As part of the procedure the anesthesiologist attempted to insert a breathing tube into one lung while the other was being operated on. Fox was “a very small woman,” said Clark, only 5 feet tall and weighing just 97 pounds.
The “double lumen” tube was too big, and a smaller tube was selected instead.
The procedure was completed and Fox was moved to a hospital room for recovery. Three days later a doctor found her to be very confused, with a high white blood count and slight fever, and a few days after that, she told a nurse she had a very sore throat and was hoarse.
Later, Fox was moved to the intensive care unit and a feeding tube was inserted. An ear, nose and throat consultation was ordered, and ENT physician Roy Rajan instructed a resident to examine Fox. The resident, Brandon Kim, noted that she showed signs of aspiration pneumonia, which can occur when foreign material is inhaled into the lungs.
Kim diagnosed Fox with a “gap” in her vocal cords that was allowing secretions into her airway, and said it was likely due to the trauma of having the large breathing tube inserted.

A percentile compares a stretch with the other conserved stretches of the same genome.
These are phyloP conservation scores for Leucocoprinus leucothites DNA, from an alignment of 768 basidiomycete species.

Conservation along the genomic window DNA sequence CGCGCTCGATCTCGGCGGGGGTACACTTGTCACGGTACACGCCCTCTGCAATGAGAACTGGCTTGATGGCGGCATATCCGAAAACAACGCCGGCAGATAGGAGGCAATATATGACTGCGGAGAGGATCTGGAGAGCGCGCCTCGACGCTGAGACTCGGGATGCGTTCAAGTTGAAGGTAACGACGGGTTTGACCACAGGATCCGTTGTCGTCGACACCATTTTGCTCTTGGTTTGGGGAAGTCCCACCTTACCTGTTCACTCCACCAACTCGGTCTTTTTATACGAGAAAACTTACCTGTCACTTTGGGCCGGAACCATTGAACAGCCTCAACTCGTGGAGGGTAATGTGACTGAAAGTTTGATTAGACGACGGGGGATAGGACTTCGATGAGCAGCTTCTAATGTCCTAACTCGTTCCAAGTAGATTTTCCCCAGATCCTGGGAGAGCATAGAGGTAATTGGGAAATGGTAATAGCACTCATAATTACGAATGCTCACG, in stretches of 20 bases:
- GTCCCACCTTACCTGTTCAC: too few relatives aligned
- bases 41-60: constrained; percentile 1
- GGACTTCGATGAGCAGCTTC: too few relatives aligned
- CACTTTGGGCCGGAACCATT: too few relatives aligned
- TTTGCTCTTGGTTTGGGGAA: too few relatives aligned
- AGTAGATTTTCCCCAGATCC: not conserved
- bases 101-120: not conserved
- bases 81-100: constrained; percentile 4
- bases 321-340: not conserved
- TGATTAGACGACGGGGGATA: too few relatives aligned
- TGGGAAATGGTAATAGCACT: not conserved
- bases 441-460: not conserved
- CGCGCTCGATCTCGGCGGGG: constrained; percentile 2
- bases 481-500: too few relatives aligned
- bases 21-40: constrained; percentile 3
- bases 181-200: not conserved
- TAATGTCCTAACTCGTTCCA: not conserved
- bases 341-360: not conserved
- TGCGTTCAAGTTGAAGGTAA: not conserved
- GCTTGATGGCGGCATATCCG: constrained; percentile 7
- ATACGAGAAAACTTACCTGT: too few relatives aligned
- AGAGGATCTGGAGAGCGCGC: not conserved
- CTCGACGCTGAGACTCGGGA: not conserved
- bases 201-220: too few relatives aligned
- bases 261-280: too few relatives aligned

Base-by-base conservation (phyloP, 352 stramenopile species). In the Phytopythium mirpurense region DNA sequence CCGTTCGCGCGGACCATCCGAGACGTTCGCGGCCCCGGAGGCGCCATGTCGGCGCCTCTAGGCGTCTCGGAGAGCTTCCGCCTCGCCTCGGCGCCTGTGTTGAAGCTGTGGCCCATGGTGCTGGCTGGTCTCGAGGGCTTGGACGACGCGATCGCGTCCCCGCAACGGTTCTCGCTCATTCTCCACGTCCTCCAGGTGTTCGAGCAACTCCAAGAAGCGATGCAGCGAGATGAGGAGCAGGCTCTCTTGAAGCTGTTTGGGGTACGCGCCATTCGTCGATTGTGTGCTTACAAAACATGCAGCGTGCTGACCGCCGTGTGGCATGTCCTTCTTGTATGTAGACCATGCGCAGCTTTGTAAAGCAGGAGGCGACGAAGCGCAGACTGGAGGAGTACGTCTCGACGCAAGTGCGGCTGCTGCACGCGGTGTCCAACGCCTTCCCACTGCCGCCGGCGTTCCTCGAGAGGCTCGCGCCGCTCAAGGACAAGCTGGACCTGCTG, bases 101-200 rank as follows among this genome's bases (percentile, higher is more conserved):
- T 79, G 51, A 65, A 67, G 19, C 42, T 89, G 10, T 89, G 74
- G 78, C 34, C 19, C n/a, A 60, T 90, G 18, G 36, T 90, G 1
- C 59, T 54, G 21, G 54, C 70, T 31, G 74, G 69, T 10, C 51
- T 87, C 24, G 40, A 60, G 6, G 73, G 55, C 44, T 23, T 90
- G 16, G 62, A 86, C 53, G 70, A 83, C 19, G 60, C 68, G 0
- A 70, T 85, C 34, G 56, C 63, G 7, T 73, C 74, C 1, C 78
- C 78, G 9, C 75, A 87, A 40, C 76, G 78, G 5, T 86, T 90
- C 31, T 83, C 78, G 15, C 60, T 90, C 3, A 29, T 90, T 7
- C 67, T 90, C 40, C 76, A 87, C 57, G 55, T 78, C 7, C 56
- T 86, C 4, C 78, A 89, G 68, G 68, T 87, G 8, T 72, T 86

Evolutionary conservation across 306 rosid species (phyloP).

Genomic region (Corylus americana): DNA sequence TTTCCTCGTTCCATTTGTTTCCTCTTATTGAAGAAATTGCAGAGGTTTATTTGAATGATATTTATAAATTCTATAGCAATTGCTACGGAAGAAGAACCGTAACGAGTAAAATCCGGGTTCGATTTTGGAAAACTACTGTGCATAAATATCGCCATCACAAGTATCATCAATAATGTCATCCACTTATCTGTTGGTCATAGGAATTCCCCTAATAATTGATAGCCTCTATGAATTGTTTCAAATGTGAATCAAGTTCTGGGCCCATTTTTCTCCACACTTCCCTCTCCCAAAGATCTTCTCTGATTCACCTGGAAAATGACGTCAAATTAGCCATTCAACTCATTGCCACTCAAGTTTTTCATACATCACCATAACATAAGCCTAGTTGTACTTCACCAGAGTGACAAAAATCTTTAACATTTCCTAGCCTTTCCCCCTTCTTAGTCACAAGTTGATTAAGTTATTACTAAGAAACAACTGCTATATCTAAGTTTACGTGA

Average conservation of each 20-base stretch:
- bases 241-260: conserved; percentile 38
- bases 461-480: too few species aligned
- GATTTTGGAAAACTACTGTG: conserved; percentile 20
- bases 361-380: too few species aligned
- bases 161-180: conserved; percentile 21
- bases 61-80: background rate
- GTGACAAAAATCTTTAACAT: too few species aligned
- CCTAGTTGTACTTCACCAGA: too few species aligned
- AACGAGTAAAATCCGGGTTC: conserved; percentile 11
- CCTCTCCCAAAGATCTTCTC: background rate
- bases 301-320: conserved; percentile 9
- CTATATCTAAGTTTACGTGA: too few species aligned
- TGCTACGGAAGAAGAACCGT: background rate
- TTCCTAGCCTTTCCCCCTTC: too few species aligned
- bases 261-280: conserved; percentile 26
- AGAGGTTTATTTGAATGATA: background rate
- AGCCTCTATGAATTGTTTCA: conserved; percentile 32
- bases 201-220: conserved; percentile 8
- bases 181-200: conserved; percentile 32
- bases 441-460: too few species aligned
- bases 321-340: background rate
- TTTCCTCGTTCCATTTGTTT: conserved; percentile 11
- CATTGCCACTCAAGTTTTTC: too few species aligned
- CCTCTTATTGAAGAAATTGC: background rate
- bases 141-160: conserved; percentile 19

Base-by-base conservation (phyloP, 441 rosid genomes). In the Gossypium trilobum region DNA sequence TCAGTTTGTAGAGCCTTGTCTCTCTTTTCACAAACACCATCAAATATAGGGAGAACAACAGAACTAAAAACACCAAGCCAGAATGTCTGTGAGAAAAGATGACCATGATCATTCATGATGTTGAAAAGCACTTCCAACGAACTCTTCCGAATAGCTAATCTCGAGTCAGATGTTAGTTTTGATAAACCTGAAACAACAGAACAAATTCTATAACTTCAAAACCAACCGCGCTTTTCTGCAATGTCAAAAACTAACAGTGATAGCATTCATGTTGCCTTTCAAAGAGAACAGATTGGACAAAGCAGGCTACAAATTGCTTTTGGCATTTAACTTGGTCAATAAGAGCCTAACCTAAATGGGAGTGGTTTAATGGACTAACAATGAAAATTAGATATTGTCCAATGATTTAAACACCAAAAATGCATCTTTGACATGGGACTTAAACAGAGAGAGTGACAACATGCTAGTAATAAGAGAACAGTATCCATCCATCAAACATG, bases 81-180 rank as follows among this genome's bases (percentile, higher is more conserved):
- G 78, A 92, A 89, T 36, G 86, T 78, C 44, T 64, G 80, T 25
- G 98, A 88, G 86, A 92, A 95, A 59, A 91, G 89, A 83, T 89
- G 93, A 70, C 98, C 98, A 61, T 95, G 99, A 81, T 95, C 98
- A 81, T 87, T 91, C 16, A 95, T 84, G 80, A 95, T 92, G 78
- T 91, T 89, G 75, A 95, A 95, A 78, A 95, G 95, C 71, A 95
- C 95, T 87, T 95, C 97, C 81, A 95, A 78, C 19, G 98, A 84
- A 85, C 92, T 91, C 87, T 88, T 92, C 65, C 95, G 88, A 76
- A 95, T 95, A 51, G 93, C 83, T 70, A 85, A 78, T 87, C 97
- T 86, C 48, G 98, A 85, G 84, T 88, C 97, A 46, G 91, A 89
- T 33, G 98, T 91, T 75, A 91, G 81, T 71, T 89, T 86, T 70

According to the defense portion of a pretrial order, Kim “did not feel Ms. Fox needed any intervention at the time to treat her vocal cords such as injections or a tracheostomy” because of her “significant post op delirium and the risk of her undergoing anesthesia again.”
Over the ensuing weeks Fox was seen by multiple care providers, the defense argued, but “continued to deteriorate with a failure to thrive, hypoxia and delirium.”
On Sept. 22, 2014, she was moved into hospice care, where she died three days later.
In 2016 Fox’s son and executor sued Emory Healthcare and The Emory Clinic in DeKalb County State Court, naming four providers—Rajan, Kim, anesthesiologist Joseph Edwards and his assistant James Morrison—as contributing to her death.
Clark said there were never any offers to settle by the defendants.
During the trial, which began Sept. 10 before Judge Mike Jacobs, Clark said each side put up multiple expert witnesses, as well as testimony from Fox’s friends and family and video of her in her hospital bed, her voice a bare whisper as she attempted to speak.
“Our case was that they used invasive force trying to use a tube that was too big, and that they never attempted any medical intervention to help her vocal cords heal,” she said.